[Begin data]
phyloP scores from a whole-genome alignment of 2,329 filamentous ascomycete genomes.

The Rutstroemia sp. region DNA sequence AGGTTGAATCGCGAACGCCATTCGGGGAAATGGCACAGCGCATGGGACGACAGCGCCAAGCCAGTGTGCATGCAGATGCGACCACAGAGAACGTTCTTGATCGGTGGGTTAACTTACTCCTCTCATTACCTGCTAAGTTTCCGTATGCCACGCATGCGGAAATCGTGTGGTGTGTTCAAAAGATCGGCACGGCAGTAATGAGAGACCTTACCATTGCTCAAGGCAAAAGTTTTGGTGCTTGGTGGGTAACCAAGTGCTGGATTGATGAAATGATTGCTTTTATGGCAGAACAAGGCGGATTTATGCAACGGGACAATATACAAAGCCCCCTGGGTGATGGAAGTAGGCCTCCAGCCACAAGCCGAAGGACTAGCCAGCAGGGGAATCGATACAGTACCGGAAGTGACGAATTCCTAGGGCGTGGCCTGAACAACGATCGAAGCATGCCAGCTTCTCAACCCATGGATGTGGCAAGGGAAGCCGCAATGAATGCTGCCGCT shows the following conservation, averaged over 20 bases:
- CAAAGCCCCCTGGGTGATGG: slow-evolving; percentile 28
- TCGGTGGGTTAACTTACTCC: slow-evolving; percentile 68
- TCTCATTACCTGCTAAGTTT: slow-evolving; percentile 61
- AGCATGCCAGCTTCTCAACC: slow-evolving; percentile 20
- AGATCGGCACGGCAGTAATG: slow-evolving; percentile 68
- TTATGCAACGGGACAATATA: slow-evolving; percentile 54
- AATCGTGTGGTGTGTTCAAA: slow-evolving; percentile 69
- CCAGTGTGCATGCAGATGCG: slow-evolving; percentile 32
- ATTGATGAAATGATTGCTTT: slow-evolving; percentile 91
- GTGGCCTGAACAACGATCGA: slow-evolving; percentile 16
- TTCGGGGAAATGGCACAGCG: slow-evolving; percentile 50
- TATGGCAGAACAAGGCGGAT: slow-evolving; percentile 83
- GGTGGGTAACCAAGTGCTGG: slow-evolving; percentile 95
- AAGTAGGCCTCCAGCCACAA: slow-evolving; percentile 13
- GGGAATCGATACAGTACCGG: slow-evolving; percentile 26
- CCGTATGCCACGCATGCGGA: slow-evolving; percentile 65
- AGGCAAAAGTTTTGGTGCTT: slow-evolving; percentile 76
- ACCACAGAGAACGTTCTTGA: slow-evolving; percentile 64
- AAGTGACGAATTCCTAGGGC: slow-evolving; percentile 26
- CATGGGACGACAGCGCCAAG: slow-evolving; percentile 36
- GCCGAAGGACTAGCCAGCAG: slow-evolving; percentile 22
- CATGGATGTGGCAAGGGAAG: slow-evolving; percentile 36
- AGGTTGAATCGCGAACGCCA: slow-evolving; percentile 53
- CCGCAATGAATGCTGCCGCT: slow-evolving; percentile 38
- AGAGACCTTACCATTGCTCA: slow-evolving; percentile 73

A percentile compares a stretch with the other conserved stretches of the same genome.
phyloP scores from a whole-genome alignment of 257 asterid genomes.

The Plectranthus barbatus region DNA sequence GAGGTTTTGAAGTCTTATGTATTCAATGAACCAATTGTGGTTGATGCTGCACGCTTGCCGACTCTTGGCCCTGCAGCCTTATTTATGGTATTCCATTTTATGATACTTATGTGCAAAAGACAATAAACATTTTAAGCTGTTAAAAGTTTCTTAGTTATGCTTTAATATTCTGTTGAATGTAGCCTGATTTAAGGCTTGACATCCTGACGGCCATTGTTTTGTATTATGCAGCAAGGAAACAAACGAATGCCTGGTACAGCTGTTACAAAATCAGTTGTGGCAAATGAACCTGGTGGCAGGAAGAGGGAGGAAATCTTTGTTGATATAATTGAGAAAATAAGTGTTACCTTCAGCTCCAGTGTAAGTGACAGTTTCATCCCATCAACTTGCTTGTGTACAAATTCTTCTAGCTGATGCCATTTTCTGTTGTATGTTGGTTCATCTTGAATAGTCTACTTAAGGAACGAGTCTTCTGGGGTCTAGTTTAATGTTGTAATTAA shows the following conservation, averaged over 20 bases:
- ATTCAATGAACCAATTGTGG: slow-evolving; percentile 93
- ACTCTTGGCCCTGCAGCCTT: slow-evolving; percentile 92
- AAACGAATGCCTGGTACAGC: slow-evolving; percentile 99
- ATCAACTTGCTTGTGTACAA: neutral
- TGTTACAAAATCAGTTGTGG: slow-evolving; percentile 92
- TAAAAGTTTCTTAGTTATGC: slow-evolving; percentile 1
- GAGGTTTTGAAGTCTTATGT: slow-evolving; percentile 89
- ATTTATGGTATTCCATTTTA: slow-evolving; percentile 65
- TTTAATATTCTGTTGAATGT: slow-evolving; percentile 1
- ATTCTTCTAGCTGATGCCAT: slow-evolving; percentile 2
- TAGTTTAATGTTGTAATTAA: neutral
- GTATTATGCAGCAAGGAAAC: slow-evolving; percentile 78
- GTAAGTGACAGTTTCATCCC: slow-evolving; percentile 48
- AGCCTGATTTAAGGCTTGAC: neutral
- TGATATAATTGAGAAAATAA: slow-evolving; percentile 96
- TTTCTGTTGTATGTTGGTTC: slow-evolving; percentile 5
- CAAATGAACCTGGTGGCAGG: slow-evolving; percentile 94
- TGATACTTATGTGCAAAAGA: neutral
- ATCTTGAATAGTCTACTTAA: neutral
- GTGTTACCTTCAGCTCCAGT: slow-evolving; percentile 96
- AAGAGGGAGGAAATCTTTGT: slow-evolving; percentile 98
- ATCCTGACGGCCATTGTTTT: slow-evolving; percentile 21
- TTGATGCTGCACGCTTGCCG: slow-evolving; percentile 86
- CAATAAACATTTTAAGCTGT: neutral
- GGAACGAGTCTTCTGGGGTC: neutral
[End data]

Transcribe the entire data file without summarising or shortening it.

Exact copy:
phyloP scores from a whole-genome alignment of 2,329 filamentous ascomycete genomes.

The Rutstroemia sp. region DNA sequence AGGTTGAATCGCGAACGCCATTCGGGGAAATGGCACAGCGCATGGGACGACAGCGCCAAGCCAGTGTGCATGCAGATGCGACCACAGAGAACGTTCTTGATCGGTGGGTTAACTTACTCCTCTCATTACCTGCTAAGTTTCCGTATGCCACGCATGCGGAAATCGTGTGGTGTGTTCAAAAGATCGGCACGGCAGTAATGAGAGACCTTACCATTGCTCAAGGCAAAAGTTTTGGTGCTTGGTGGGTAACCAAGTGCTGGATTGATGAAATGATTGCTTTTATGGCAGAACAAGGCGGATTTATGCAACGGGACAATATACAAAGCCCCCTGGGTGATGGAAGTAGGCCTCCAGCCACAAGCCGAAGGACTAGCCAGCAGGGGAATCGATACAGTACCGGAAGTGACGAATTCCTAGGGCGTGGCCTGAACAACGATCGAAGCATGCCAGCTTCTCAACCCATGGATGTGGCAAGGGAAGCCGCAATGAATGCTGCCGCT shows the following conservation, averaged over 20 bases:
- CAAAGCCCCCTGGGTGATGG: slow-evolving; percentile 28
- TCGGTGGGTTAACTTACTCC: slow-evolving; percentile 68
- TCTCATTACCTGCTAAGTTT: slow-evolving; percentile 61
- AGCATGCCAGCTTCTCAACC: slow-evolving; percentile 20
- AGATCGGCACGGCAGTAATG: slow-evolving; percentile 68
- TTATGCAACGGGACAATATA: slow-evolving; percentile 54
- AATCGTGTGGTGTGTTCAAA: slow-evolving; percentile 69
- CCAGTGTGCATGCAGATGCG: slow-evolving; percentile 32
- ATTGATGAAATGATTGCTTT: slow-evolving; percentile 91
- GTGGCCTGAACAACGATCGA: slow-evolving; percentile 16
- TTCGGGGAAATGGCACAGCG: slow-evolving; percentile 50
- TATGGCAGAACAAGGCGGAT: slow-evolving; percentile 83
- GGTGGGTAACCAAGTGCTGG: slow-evolving; percentile 95
- AAGTAGGCCTCCAGCCACAA: slow-evolving; percentile 13
- GGGAATCGATACAGTACCGG: slow-evolving; percentile 26
- CCGTATGCCACGCATGCGGA: slow-evolving; percentile 65
- AGGCAAAAGTTTTGGTGCTT: slow-evolving; percentile 76
- ACCACAGAGAACGTTCTTGA: slow-evolving; percentile 64
- AAGTGACGAATTCCTAGGGC: slow-evolving; percentile 26
- CATGGGACGACAGCGCCAAG: slow-evolving; percentile 36
- GCCGAAGGACTAGCCAGCAG: slow-evolving; percentile 22
- CATGGATGTGGCAAGGGAAG: slow-evolving; percentile 36
- AGGTTGAATCGCGAACGCCA: slow-evolving; percentile 53
- CCGCAATGAATGCTGCCGCT: slow-evolving; percentile 38
- AGAGACCTTACCATTGCTCA: slow-evolving; percentile 73

A percentile compares a stretch with the other conserved stretches of the same genome.
phyloP scores from a whole-genome alignment of 257 asterid genomes.

The Plectranthus barbatus region DNA sequence GAGGTTTTGAAGTCTTATGTATTCAATGAACCAATTGTGGTTGATGCTGCACGCTTGCCGACTCTTGGCCCTGCAGCCTTATTTATGGTATTCCATTTTATGATACTTATGTGCAAAAGACAATAAACATTTTAAGCTGTTAAAAGTTTCTTAGTTATGCTTTAATATTCTGTTGAATGTAGCCTGATTTAAGGCTTGACATCCTGACGGCCATTGTTTTGTATTATGCAGCAAGGAAACAAACGAATGCCTGGTACAGCTGTTACAAAATCAGTTGTGGCAAATGAACCTGGTGGCAGGAAGAGGGAGGAAATCTTTGTTGATATAATTGAGAAAATAAGTGTTACCTTCAGCTCCAGTGTAAGTGACAGTTTCATCCCATCAACTTGCTTGTGTACAAATTCTTCTAGCTGATGCCATTTTCTGTTGTATGTTGGTTCATCTTGAATAGTCTACTTAAGGAACGAGTCTTCTGGGGTCTAGTTTAATGTTGTAATTAA shows the following conservation, averaged over 20 bases:
- ATTCAATGAACCAATTGTGG: slow-evolving; percentile 93
- ACTCTTGGCCCTGCAGCCTT: slow-evolving; percentile 92
- AAACGAATGCCTGGTACAGC: slow-evolving; percentile 99
- ATCAACTTGCTTGTGTACAA: neutral
- TGTTACAAAATCAGTTGTGG: slow-evolving; percentile 92
- TAAAAGTTTCTTAGTTATGC: slow-evolving; percentile 1
- GAGGTTTTGAAGTCTTATGT: slow-evolving; percentile 89
- ATTTATGGTATTCCATTTTA: slow-evolving; percentile 65
- TTTAATATTCTGTTGAATGT: slow-evolving; percentile 1
- ATTCTTCTAGCTGATGCCAT: slow-evolving; percentile 2
- TAGTTTAATGTTGTAATTAA: neutral
- GTATTATGCAGCAAGGAAAC: slow-evolving; percentile 78
- GTAAGTGACAGTTTCATCCC: slow-evolving; percentile 48
- AGCCTGATTTAAGGCTTGAC: neutral
- TGATATAATTGAGAAAATAA: slow-evolving; percentile 96
- TTTCTGTTGTATGTTGGTTC: slow-evolving; percentile 5
- CAAATGAACCTGGTGGCAGG: slow-evolving; percentile 94
- TGATACTTATGTGCAAAAGA: neutral
- ATCTTGAATAGTCTACTTAA: neutral
- GTGTTACCTTCAGCTCCAGT: slow-evolving; percentile 96
- AAGAGGGAGGAAATCTTTGT: slow-evolving; percentile 98
- ATCCTGACGGCCATTGTTTT: slow-evolving; percentile 21
- TTGATGCTGCACGCTTGCCG: slow-evolving; percentile 86
- CAATAAACATTTTAAGCTGT: neutral
- GGAACGAGTCTTCTGGGGTC: neutral